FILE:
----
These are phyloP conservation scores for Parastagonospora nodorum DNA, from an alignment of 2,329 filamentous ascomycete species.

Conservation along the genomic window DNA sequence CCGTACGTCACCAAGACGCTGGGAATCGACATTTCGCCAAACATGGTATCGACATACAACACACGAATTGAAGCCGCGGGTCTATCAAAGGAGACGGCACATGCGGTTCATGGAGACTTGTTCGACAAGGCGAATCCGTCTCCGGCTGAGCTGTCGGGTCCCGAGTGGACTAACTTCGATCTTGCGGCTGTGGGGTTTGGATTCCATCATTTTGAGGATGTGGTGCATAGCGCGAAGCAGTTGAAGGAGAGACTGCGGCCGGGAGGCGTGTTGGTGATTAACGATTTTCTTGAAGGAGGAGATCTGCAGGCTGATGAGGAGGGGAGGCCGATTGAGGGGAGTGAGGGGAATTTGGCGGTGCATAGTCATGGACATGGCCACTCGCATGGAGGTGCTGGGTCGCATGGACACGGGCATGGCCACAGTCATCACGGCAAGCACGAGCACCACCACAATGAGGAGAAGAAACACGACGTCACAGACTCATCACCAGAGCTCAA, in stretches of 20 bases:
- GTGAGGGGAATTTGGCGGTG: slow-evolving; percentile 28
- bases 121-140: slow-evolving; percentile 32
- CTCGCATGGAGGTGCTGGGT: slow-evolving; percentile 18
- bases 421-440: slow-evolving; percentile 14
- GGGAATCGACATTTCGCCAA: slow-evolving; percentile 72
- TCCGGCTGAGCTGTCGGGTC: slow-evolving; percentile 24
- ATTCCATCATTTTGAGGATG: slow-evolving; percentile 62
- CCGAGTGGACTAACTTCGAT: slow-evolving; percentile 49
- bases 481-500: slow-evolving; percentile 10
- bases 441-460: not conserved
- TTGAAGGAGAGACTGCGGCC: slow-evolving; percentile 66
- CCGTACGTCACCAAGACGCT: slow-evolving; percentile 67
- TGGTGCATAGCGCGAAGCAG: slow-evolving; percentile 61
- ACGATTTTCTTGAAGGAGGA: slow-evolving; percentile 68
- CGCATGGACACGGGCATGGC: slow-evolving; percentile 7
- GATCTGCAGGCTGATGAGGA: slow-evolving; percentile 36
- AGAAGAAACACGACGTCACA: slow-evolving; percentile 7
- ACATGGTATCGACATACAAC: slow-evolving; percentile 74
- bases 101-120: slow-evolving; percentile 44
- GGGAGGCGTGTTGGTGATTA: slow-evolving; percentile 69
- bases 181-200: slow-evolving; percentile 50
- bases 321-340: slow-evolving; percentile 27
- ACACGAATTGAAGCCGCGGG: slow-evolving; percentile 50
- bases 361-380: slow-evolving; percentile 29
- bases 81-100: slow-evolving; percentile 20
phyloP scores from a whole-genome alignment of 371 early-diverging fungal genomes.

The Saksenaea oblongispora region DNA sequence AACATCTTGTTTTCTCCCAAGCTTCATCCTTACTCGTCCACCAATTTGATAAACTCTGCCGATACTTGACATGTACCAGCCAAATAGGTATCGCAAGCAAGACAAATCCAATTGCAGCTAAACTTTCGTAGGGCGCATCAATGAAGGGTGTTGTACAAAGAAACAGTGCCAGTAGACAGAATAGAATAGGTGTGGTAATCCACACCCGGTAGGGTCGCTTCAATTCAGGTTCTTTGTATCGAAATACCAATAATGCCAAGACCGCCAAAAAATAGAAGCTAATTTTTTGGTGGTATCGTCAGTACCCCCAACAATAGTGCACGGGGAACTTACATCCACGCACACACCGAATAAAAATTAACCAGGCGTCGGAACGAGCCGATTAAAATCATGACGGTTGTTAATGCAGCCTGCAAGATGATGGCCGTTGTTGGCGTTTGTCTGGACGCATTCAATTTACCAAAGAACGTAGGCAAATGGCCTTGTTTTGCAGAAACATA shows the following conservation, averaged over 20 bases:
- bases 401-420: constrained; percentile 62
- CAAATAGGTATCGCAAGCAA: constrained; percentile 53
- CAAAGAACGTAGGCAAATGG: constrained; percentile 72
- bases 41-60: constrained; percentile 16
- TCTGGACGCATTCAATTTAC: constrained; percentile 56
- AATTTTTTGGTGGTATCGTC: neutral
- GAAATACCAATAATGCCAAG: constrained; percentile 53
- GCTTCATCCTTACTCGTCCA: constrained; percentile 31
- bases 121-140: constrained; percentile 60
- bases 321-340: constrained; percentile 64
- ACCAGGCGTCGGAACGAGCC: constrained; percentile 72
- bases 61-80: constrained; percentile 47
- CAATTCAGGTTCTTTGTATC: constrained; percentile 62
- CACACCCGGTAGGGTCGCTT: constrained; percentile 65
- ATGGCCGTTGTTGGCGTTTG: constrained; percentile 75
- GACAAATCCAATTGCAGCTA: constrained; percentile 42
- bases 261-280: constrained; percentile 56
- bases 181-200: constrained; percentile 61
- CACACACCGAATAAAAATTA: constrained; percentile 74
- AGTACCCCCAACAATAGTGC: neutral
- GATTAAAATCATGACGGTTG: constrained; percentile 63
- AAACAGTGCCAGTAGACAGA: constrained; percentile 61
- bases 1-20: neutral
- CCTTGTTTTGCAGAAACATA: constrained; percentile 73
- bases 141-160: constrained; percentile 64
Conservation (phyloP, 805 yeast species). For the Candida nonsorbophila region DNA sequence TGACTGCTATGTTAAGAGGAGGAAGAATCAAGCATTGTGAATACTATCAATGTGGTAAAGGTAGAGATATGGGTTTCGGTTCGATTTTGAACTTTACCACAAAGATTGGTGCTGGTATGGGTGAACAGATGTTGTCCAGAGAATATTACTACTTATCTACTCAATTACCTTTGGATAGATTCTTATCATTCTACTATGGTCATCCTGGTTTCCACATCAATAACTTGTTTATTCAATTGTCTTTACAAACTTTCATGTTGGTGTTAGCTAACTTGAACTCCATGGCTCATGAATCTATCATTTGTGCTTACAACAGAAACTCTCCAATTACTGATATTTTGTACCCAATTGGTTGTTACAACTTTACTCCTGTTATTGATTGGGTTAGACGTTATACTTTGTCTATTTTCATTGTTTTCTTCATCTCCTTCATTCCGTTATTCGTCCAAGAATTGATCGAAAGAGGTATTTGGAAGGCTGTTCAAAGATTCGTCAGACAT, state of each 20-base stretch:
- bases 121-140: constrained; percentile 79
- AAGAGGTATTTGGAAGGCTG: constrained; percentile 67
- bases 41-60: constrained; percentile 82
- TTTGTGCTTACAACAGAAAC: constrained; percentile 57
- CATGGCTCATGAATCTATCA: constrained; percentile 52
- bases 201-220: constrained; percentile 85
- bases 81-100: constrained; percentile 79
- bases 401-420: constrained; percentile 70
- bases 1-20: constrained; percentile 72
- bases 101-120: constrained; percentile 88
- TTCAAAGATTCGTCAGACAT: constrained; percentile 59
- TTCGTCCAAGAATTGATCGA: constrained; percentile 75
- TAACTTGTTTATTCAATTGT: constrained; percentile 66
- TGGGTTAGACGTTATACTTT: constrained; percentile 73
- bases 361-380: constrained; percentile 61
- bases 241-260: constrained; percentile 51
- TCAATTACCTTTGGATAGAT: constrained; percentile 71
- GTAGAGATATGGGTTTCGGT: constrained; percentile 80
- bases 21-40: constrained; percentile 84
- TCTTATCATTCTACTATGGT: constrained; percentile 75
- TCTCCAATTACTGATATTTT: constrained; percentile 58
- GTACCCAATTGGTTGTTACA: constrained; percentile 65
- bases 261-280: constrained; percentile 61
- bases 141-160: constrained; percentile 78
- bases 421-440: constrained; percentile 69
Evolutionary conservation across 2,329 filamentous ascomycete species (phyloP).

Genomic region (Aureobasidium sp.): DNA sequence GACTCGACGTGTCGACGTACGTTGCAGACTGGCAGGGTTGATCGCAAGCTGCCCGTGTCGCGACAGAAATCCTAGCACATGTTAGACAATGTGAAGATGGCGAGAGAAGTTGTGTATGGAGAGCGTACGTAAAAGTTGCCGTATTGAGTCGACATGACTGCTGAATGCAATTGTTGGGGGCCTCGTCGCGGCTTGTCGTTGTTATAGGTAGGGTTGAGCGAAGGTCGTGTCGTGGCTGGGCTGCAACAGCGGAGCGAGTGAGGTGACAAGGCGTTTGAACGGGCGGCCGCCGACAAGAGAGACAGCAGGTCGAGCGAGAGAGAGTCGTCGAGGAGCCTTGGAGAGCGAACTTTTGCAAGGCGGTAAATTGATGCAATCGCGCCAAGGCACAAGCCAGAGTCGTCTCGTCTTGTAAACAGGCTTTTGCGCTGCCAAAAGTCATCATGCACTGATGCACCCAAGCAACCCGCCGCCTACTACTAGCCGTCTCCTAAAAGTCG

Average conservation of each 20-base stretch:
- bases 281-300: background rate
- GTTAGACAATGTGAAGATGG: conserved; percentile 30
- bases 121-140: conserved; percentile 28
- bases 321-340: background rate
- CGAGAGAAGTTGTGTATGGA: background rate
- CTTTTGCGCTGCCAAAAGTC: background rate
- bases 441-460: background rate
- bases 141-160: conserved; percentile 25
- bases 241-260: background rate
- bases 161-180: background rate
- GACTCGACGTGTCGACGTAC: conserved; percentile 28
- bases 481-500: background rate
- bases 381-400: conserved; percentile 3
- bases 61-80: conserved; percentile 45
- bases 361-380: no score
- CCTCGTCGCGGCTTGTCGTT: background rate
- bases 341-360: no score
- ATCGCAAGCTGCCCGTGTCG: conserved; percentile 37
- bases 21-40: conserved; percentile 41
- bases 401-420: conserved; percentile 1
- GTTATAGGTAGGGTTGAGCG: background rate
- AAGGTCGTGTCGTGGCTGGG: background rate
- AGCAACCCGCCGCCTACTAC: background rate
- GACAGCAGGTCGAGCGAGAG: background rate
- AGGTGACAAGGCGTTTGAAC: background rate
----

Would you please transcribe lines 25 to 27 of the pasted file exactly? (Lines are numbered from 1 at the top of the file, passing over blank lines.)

- ACACGAATTGAAGCCGCGGG: slow-evolving; percentile 50
- bases 361-380: slow-evolving; percentile 29
- bases 81-100: slow-evolving; percentile 20